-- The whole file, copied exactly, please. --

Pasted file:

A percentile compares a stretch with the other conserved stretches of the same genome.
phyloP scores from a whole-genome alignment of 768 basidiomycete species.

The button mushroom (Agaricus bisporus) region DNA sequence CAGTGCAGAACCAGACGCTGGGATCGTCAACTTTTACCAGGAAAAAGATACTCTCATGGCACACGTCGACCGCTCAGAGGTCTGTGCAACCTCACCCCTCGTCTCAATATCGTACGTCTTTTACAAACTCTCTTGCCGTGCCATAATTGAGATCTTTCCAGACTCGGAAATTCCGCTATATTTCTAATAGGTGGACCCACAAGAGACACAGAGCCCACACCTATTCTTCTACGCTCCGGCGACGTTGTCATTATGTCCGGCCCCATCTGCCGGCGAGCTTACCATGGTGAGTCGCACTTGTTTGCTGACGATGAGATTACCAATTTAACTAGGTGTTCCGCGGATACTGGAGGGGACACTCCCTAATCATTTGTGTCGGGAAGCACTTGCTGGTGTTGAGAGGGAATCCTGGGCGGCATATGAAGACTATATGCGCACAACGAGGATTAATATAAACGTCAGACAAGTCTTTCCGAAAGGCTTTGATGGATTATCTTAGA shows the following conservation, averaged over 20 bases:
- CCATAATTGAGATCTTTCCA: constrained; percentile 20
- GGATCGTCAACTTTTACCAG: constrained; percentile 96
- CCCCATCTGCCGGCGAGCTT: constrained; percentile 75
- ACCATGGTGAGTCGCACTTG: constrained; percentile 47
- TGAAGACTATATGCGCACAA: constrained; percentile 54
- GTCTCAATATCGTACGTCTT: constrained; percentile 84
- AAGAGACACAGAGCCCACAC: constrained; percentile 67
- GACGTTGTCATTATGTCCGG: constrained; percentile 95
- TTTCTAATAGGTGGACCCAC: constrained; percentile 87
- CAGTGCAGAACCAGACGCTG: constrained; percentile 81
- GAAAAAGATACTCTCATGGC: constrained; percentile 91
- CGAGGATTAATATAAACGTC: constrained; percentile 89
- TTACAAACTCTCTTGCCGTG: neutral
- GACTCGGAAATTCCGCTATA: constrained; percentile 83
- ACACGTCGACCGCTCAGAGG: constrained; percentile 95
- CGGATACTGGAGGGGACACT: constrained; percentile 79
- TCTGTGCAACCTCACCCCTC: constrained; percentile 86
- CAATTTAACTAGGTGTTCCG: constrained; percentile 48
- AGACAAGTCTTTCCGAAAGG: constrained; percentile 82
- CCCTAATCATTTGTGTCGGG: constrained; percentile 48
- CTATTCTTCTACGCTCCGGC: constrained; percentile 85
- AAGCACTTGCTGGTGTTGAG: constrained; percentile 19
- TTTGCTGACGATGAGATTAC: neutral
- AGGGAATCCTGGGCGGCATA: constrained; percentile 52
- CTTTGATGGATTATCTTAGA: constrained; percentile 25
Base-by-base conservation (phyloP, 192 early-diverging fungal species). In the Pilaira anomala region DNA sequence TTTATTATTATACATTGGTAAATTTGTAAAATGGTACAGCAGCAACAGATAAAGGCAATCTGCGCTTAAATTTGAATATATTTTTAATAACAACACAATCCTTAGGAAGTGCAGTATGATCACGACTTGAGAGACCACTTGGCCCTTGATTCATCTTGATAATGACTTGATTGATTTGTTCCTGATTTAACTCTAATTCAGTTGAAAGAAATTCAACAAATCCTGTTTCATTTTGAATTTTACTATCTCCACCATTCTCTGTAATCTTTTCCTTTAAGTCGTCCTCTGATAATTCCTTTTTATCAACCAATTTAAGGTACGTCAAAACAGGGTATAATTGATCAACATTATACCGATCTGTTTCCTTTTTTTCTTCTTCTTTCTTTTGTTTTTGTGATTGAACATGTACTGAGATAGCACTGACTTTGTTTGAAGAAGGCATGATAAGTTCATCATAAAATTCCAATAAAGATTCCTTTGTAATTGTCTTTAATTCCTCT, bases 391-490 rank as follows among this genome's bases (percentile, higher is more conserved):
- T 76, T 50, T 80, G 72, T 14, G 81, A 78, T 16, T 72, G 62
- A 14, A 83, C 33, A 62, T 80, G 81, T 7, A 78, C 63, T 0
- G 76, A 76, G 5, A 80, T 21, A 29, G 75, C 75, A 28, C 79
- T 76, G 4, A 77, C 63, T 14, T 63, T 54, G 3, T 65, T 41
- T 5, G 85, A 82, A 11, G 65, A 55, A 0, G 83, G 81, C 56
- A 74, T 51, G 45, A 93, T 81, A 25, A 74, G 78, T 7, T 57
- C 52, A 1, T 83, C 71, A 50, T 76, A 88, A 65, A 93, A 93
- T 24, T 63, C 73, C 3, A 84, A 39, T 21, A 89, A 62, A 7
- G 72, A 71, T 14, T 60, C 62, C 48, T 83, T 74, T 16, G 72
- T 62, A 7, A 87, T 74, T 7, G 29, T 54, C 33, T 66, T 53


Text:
A percentile compares a stretch with the other conserved stretches of the same genome.
phyloP scores from a whole-genome alignment of 768 basidiomycete species.

The button mushroom (Agaricus bisporus) region DNA sequence CAGTGCAGAACCAGACGCTGGGATCGTCAACTTTTACCAGGAAAAAGATACTCTCATGGCACACGTCGACCGCTCAGAGGTCTGTGCAACCTCACCCCTCGTCTCAATATCGTACGTCTTTTACAAACTCTCTTGCCGTGCCATAATTGAGATCTTTCCAGACTCGGAAATTCCGCTATATTTCTAATAGGTGGACCCACAAGAGACACAGAGCCCACACCTATTCTTCTACGCTCCGGCGACGTTGTCATTATGTCCGGCCCCATCTGCCGGCGAGCTTACCATGGTGAGTCGCACTTGTTTGCTGACGATGAGATTACCAATTTAACTAGGTGTTCCGCGGATACTGGAGGGGACACTCCCTAATCATTTGTGTCGGGAAGCACTTGCTGGTGTTGAGAGGGAATCCTGGGCGGCATATGAAGACTATATGCGCACAACGAGGATTAATATAAACGTCAGACAAGTCTTTCCGAAAGGCTTTGATGGATTATCTTAGA shows the following conservation, averaged over 20 bases:
- CCATAATTGAGATCTTTCCA: constrained; percentile 20
- GGATCGTCAACTTTTACCAG: constrained; percentile 96
- CCCCATCTGCCGGCGAGCTT: constrained; percentile 75
- ACCATGGTGAGTCGCACTTG: constrained; percentile 47
- TGAAGACTATATGCGCACAA: constrained; percentile 54
- GTCTCAATATCGTACGTCTT: constrained; percentile 84
- AAGAGACACAGAGCCCACAC: constrained; percentile 67
- GACGTTGTCATTATGTCCGG: constrained; percentile 95
- TTTCTAATAGGTGGACCCAC: constrained; percentile 87
- CAGTGCAGAACCAGACGCTG: constrained; percentile 81
- GAAAAAGATACTCTCATGGC: constrained; percentile 91
- CGAGGATTAATATAAACGTC: constrained; percentile 89
- TTACAAACTCTCTTGCCGTG: neutral
- GACTCGGAAATTCCGCTATA: constrained; percentile 83
- ACACGTCGACCGCTCAGAGG: constrained; percentile 95
- CGGATACTGGAGGGGACACT: constrained; percentile 79
- TCTGTGCAACCTCACCCCTC: constrained; percentile 86
- CAATTTAACTAGGTGTTCCG: constrained; percentile 48
- AGACAAGTCTTTCCGAAAGG: constrained; percentile 82
- CCCTAATCATTTGTGTCGGG: constrained; percentile 48
- CTATTCTTCTACGCTCCGGC: constrained; percentile 85
- AAGCACTTGCTGGTGTTGAG: constrained; percentile 19
- TTTGCTGACGATGAGATTAC: neutral
- AGGGAATCCTGGGCGGCATA: constrained; percentile 52
- CTTTGATGGATTATCTTAGA: constrained; percentile 25
Base-by-base conservation (phyloP, 192 early-diverging fungal species). In the Pilaira anomala region DNA sequence TTTATTATTATACATTGGTAAATTTGTAAAATGGTACAGCAGCAACAGATAAAGGCAATCTGCGCTTAAATTTGAATATATTTTTAATAACAACACAATCCTTAGGAAGTGCAGTATGATCACGACTTGAGAGACCACTTGGCCCTTGATTCATCTTGATAATGACTTGATTGATTTGTTCCTGATTTAACTCTAATTCAGTTGAAAGAAATTCAACAAATCCTGTTTCATTTTGAATTTTACTATCTCCACCATTCTCTGTAATCTTTTCCTTTAAGTCGTCCTCTGATAATTCCTTTTTATCAACCAATTTAAGGTACGTCAAAACAGGGTATAATTGATCAACATTATACCGATCTGTTTCCTTTTTTTCTTCTTCTTTCTTTTGTTTTTGTGATTGAACATGTACTGAGATAGCACTGACTTTGTTTGAAGAAGGCATGATAAGTTCATCATAAAATTCCAATAAAGATTCCTTTGTAATTGTCTTTAATTCCTCT, bases 391-490 rank as follows among this genome's bases (percentile, higher is more conserved):
- T 76, T 50, T 80, G 72, T 14, G 81, A 78, T 16, T 72, G 62
- A 14, A 83, C 33, A 62, T 80, G 81, T 7, A 78, C 63, T 0
- G 76, A 76, G 5, A 80, T 21, A 29, G 75, C 75, A 28, C 79
- T 76, G 4, A 77, C 63, T 14, T 63, T 54, G 3, T 65, T 41
- T 5, G 85, A 82, A 11, G 65, A 55, A 0, G 83, G 81, C 56
- A 74, T 51, G 45, A 93, T 81, A 25, A 74, G 78, T 7, T 57
- C 52, A 1, T 83, C 71, A 50, T 76, A 88, A 65, A 93, A 93
- T 24, T 63, C 73, C 3, A 84, A 39, T 21, A 89, A 62, A 7
- G 72, A 71, T 14, T 60, C 62, C 48, T 83, T 74, T 16, G 72
- T 62, A 7, A 87, T 74, T 7, G 29, T 54, C 33, T 66, T 53